POMEROY — It seems like only yesterday, but the cicadas are back.
The largest group of periodical cicadas, the 17-year variety, has already invaded the eastern U.S.
The insects spend most of their lives as nymphs burrowed underground. Their nourishment comes from sucking sap from tree roots. They emerge from their underground home once every 17 years, transform into adults, reproduce, and then die.
Cicadas are considered a delicacy by many people around the world and are low in fat, high in protein and gluten free. According to experts, the best way to eat cicadas is to collect them in the middle of the night as they emerge from their burrows and before their skins harden and boil for about a minute.
National Geographic stated the animal world benefits from the cicadas’ arrival. Songbirds and their young appreciate the plentifully and nutritious insects. Moles thrive on the fully grown nymphs in the weeks prior to the cicadas emergence, and they are also a treat for snakes and spiders.
Annoyingly loud and constant, they won’t be around for long, but in the meantime there are questions as to whether it is harmful for your dog or cat to eat one — or several.
“We have had several calls asking us if cicadas are toxic to animals,” said Meigs County Dog Warden Colleen MurphySmith, prompting Assistant Dog Warden Dee Cummings to post some information on their website.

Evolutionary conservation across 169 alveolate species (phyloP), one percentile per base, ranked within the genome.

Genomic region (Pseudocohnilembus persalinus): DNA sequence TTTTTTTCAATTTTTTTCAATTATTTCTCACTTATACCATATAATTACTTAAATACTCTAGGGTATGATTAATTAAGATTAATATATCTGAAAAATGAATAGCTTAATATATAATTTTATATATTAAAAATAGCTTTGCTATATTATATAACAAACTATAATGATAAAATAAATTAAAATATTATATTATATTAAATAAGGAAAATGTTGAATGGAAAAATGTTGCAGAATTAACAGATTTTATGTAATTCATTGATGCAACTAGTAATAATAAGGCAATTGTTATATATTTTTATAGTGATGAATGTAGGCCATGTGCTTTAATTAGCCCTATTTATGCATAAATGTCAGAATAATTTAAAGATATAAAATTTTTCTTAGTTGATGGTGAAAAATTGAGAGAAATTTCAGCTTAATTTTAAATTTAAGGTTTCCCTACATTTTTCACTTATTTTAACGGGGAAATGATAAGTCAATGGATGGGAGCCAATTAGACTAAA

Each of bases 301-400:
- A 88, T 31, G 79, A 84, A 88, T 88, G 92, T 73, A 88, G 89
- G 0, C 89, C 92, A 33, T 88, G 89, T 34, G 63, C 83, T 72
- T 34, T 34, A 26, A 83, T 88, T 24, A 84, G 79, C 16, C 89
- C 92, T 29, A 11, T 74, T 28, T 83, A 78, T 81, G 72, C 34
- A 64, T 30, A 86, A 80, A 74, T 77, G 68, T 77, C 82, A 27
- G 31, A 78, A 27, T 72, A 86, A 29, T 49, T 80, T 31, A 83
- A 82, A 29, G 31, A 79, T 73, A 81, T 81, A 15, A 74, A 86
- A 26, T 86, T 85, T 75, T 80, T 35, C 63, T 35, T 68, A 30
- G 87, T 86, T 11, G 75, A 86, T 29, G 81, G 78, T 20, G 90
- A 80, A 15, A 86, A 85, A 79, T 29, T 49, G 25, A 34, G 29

The answer is, cicadas are not toxic, but they have a hard shell that gets “crunched” into pieces when a dog or cat puts one in their mouth. When swallowed, the shell material is just churning around inside their stomach lining and it’s likely to cause some upset stomach.
Eating too many may cause difficulty in digesting the cicada skins and there have been reported cases of dogs’ digestive tracts becoming blocked by eating too many.
Some signs of overindulgence are vomiting, diarrhea and lethargy. If your cat or dog presents these symptoms, you are urged to contact your veterinarian.
By the middle to the end of June, the cicadas are gone, and for some dog and cat owners — and many humans — it can’t be soon enough.
Contact Lorna Hart at 740-992-2155 Ext. 2551.